Global Poverty Challenges: Nepal ranks as one of Asia’s poorest countries amidst setbacks

Nepalese village in the Himalaya mountains near Pokhara in Nepal

KATHMANDU: The world’s poorest nations continue to grapple with a myriad of challenges, ranging from civil wars and ethnic strife to the detrimental impacts of COVID-19, soaring inflation, and the ongoing conflict in Ukraine. This dire situation exacerbates the plight of nations already struggling with poverty, including Burundi, South Sudan, and the Central African Republic.

Nepal, often recognized as one of Asia’s poorest countries and ranked 40th among the world’s poorest nations, finds itself amidst the complex web of issues plaguing the global landscape.

Determining the world’s poorest countries involves assessing metrics like GDP per capita, with adjustments for living costs and inflation through purchasing power parity (PPP) providing a more nuanced perspective of the economic challenges faced by these nations.

Factors contributing to long-term poverty are multifaceted, encompassing corrupt governance, exploitative colonization histories, weak rule of law, conflict, social unrest, severe climate conditions, and hostile neighbors. The compounding nature of these weaknesses further hinders progress, creating a cycle that is challenging to break.

The COVID-19 pandemic has unveiled the vulnerability of underprivileged households worldwide, particularly in countries heavily reliant on informal employment.

The lack of social safety nets and temporary loans has intensified the economic and social consequences, with the World Bank projecting up to a 10% loss in the future average annual income of current students in low and middle-income countries.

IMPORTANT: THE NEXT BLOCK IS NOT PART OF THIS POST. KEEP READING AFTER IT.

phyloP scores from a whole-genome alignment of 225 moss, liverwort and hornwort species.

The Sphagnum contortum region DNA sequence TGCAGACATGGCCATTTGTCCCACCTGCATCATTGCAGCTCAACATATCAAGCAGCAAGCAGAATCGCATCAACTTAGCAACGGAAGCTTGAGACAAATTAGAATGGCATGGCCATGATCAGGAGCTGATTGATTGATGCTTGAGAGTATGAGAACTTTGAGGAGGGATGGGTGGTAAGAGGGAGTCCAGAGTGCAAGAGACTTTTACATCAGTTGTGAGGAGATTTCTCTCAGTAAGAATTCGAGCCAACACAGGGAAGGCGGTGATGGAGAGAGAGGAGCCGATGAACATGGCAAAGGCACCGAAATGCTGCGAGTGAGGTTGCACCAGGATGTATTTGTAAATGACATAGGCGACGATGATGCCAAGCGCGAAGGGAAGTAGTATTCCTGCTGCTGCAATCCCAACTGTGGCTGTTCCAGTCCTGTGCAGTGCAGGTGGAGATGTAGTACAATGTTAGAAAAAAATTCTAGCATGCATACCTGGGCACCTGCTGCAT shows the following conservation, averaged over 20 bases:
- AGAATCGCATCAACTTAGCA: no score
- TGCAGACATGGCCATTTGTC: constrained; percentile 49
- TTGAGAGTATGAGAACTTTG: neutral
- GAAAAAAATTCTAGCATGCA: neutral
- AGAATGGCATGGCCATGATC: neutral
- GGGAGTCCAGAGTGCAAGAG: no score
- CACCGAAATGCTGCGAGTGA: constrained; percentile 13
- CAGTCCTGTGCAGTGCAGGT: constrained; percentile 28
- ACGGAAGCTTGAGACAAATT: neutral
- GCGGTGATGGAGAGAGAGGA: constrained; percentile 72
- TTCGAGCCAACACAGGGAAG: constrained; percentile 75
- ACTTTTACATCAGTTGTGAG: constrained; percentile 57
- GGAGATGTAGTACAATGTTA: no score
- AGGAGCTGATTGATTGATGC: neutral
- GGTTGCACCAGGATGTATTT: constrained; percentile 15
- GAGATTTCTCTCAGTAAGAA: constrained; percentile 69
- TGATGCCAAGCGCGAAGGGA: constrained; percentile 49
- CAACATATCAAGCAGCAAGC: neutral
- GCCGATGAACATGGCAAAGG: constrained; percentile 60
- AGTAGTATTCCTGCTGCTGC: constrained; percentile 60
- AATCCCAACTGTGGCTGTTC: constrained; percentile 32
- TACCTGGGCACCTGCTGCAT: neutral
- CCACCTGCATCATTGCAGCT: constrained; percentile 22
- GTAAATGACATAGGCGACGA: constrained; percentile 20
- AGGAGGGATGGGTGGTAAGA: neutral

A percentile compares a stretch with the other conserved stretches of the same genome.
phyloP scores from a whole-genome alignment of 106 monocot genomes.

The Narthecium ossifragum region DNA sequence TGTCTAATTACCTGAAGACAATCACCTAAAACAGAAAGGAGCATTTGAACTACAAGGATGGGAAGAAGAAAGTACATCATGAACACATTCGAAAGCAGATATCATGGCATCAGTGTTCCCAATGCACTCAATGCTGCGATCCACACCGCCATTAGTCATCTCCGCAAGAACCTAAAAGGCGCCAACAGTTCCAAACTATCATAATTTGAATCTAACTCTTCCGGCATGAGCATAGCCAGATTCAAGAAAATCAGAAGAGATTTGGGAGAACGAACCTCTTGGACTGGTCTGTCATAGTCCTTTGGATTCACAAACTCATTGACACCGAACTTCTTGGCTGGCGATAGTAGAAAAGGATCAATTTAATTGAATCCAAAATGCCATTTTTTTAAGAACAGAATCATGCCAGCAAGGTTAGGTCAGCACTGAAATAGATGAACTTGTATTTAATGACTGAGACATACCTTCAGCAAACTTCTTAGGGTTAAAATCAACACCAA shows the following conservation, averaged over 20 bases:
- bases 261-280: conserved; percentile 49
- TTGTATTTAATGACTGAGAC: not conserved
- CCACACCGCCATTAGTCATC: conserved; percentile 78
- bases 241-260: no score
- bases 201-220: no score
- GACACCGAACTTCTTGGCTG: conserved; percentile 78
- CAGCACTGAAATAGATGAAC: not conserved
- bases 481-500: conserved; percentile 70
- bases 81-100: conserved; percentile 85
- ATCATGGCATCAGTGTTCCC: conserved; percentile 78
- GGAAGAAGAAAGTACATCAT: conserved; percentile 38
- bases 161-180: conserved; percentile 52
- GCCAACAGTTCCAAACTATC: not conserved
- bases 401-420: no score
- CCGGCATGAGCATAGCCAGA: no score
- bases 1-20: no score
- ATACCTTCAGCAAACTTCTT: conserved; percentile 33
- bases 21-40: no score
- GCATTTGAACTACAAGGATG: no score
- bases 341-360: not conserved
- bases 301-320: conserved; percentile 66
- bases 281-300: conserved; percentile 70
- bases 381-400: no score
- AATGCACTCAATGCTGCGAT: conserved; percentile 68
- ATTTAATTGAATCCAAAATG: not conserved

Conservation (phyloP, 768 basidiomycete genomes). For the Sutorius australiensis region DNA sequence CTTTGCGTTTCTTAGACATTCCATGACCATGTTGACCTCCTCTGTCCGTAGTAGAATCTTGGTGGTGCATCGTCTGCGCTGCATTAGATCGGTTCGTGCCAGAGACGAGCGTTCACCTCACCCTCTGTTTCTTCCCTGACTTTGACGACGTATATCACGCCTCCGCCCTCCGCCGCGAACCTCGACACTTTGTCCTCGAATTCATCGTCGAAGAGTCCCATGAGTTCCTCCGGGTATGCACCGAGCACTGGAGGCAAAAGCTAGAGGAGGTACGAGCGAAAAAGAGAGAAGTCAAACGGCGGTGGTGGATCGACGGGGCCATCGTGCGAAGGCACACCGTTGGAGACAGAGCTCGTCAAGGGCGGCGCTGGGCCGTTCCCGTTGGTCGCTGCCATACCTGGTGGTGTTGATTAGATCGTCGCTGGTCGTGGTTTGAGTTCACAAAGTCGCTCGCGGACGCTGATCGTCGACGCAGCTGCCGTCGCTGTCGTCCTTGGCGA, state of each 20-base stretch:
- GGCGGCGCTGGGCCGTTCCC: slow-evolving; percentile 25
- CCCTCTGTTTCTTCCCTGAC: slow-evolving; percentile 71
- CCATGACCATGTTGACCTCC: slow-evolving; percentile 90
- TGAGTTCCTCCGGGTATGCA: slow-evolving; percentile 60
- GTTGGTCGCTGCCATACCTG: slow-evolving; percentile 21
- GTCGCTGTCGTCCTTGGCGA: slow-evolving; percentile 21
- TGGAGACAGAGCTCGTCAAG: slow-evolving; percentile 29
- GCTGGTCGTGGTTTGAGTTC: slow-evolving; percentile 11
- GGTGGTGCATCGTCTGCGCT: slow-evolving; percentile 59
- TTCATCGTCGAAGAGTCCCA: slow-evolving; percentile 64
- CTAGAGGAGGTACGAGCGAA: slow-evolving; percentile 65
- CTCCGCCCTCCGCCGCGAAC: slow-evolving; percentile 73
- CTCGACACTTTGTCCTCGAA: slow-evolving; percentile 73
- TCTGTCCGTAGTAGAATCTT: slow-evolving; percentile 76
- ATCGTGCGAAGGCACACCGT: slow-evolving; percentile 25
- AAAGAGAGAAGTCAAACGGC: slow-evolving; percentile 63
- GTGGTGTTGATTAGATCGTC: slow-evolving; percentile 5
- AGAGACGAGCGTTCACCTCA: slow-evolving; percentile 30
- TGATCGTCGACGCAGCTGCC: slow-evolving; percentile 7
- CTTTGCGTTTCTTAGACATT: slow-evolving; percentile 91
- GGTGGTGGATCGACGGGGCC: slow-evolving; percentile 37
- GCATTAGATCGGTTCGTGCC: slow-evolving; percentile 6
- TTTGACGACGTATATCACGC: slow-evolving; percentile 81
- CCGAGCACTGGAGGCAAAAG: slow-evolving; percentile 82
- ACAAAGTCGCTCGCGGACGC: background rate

Prior to the pandemic, global efforts had reduced the proportion of people living in extreme poverty (earning less than $1.90 a day) to below 10%, down from over 35% in 1990.

However, the pandemic reversed this progress, leading to an estimated 198 million people entering extreme poverty by the end of 2022, following the revision of the International Poverty Line to $2.15.

A recent analysis by economists at the World Bank indicates a partial recovery from the pandemic’s impact, with global poverty receding to levels closer to those before the health crisis.

Nevertheless, approximately 700 million people still live on less than $2.15 per day, marking a setback of three years in the fight against poverty. The uneven recovery is evident, with extreme poverty decreasing in middle-income countries while persisting in the poorest nations affected by fragility, conflict, or violence.

As Nepal grapples with its economic challenges and strives to uplift its population from poverty, the global community remains engaged in addressing the complex interplay of factors that perpetuate the plight of the world’s poorest nations. Global Finance via The World Bank

Fiscal Nepal |
Monday February 5, 2024, 12:10:12 PM |

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